Category Archives: Electronics

Programming an Arduino via WiFi with the ESP8266

Foreword

This is experimental and not exactly for beginners, something may be wrong. Proceed with caution or you can break something!

A (not so) brief introduction.

I’ve been working on a new robot called RoDI for a summer course at my Alma mater. RoDI is a low cost wireless robot to teach robotics and programming I started developing last year (reminder to self: I still need to post about it), but it wasn’t until a month ago that I started to work on it more often.

The first version used a HC-06 Bluetooth module to communicate with the computer. I wanted to to use WiFi, but the cost of the WiFi modules was a problem, since the idea was that the entire robot would cost less than 30 USD.

Then, I read about the ESP8266 WiFi modules on Hackaday, and started working on a new version of RoDI, this time with WiFi :D. I wanted to be able to flash the atmega328 inside the robot via WiFi because the robot doesn’t have a USB to Serial converter.

I found (again on HaD) a blog that showed how to flash an Arduino via WiFi with these modules, but it uses the ESP8266 to connect to a router, as we’re planning to have a few of this robots, and the student will take these robot and it doesn’t have another way of flashing the chip unless they have a programmer, so this method wouldn’t work for the robots. One thing that I learn from the blog was that I was going to need to use the transparent mode and, of course, use the module as an AP. Bad news, transparent mode is not available when using the module in server mode with the at_v0.20_on_SDKv0.9.3 version of the at command example. Time for hacking it!

After reading through the source code for the AT commands firmware I was able to enable transparent mode when using the module as a server. One security issue for this is that it supports up to 5 connections, so is not completely secure. I asked and got this response but wasn’t able to find that method (or variable?). I found another method that consist on configuring the AP using the wifi_softap_get_config method from the SDK, which lets us set the max_connection parameter. Yet another option is to add a password to the AP. But… we plan to use it only for robots in a summer course, so the security isn’t really important for now. 😉

Let’s get to work…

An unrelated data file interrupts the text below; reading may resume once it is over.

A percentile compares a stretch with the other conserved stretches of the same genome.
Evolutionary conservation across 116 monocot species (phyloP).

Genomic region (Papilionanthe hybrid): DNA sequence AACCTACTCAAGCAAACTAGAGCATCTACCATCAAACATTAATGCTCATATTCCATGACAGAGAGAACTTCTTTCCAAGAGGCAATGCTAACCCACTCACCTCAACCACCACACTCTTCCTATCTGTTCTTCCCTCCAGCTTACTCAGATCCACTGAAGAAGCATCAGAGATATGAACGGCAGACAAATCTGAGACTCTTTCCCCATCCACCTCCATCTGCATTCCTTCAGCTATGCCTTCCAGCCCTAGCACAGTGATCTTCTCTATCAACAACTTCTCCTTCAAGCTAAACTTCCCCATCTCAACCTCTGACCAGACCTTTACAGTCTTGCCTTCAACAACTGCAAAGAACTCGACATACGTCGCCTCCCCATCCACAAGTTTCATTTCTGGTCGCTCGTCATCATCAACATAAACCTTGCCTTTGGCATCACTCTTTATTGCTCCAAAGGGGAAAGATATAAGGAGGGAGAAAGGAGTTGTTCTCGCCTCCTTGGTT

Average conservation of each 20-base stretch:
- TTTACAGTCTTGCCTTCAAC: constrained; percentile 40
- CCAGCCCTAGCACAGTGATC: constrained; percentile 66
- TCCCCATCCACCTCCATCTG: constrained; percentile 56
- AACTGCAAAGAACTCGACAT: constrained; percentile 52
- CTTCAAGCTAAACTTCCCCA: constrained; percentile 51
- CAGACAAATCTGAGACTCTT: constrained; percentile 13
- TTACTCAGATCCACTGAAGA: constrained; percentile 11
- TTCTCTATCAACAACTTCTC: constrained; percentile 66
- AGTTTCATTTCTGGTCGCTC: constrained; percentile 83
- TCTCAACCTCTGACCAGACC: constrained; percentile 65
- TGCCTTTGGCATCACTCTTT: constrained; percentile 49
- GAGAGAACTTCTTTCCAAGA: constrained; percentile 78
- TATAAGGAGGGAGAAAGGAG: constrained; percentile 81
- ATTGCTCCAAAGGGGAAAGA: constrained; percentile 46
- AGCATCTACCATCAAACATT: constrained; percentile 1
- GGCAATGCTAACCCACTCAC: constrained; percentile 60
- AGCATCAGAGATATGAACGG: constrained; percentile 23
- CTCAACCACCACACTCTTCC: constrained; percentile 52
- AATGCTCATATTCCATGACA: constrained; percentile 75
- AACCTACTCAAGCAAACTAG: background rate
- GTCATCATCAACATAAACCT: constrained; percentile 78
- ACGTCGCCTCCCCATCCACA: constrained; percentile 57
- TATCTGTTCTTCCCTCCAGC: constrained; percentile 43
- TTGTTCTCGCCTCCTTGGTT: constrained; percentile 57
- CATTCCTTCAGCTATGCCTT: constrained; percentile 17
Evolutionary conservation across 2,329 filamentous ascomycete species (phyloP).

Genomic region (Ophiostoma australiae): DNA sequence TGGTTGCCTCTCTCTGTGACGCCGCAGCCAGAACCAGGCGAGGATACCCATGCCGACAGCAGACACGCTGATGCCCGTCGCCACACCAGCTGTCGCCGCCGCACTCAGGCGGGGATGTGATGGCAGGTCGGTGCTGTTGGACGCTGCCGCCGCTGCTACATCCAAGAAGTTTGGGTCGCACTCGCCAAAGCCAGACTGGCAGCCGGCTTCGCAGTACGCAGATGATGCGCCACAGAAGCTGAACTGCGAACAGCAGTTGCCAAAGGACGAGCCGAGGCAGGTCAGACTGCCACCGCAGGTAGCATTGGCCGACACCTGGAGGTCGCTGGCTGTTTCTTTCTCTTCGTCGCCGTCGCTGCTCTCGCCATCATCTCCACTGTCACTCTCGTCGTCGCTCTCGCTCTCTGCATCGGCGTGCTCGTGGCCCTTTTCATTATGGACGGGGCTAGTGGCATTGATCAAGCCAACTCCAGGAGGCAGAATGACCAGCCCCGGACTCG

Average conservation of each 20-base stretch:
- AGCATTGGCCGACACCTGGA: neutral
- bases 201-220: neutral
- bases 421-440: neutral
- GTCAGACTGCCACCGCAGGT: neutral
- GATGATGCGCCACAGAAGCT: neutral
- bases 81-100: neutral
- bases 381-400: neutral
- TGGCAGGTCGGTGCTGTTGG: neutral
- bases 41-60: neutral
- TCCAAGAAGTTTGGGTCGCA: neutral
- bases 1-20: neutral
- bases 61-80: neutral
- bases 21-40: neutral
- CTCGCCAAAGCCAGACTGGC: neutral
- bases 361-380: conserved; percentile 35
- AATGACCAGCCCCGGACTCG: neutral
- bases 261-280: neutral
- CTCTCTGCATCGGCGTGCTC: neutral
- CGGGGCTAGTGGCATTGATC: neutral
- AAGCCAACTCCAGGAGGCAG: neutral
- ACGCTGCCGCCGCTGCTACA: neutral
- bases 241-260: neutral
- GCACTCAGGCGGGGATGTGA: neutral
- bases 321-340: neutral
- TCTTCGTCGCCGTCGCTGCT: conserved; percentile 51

Connecting all together

CAUTION: This assumes you’re using a 3.3V Arduino. I’m not responsible for any broken Arduino or ESP8266 modules.

Simplified connection diagram

Simplified connection diagram

Mods

We need to do some modifications to the ESP8266 AT firmware, arduino bootloader and the programmer software in order to successfully use it to program the Arduino, here are the mods:

  1. I’ve added a new AT command called AT+RODI that set the module as an AP, starts the transparent server mode, configures the GPIO used for resetting the Arduino and starts a TCP server on port 1234. You can find the code on my esp8266_at fork on my github account. For a guide on how to install the toolchain, you can follow this guide. And for a script to build and program the ESP8266 you can take a look here. Note: to enter AT mode, send +++.
  2. Then I’ve modified Arduino’s bootloader to send the ” character so it can be picked up by the programmer script. You can find the modified code here. (I think this is not entirely necessary but made things easier for me) Update: After some testing, I found out that there is not necessary to modify the bootloader, you can omit this step.
  3. Lastly I’ve modified the python script programmer from sistemasorp to add support so it can work as a client connecting to the ESP8266 for programming. You can find the modified code here.

So, the steps needed are:

  1. Build modified AT firmware for the ESP8266.
  2. Program the new firmware onto the module.
  3. Compile the modified bootloader and flash it to the atmega using a programmer. I use the USBasp or the buspirate
  4. Connect via WiFi to the ESP8266’s AP. You should get an IP address like 192.168.4.100
  5. Run the following command specifying the the correct *.hex file
    ./program_rodi.py /tmp/build7763862112848895248.tmp/Blink.cpp.hex
    

Hope you found it useful!

Happy hacking!


Arduino using ATmega328p with internal 8MHz Crystal with Bus Pirate

I am working in a robotics project where keeping the cost low is crucial. So in order to reduce costs and make the robot easy to program and connect to various types of sensors easily, I choose to use an ATmega328p so I can use the Arduino enviroment but using the internal 8MHz clock.

Here are the steps I made to program the bootloader into the ATmega328p chip using the all-mighty Bus Pirate froam Dangerous Prototypes:

Connect the BP to the microcontroller according to this (add link) table.

in a terminal check the connection between the BP and the microcontroller using

avrdude -c buspirate -p m328p -v -P /dev/ttyUSB0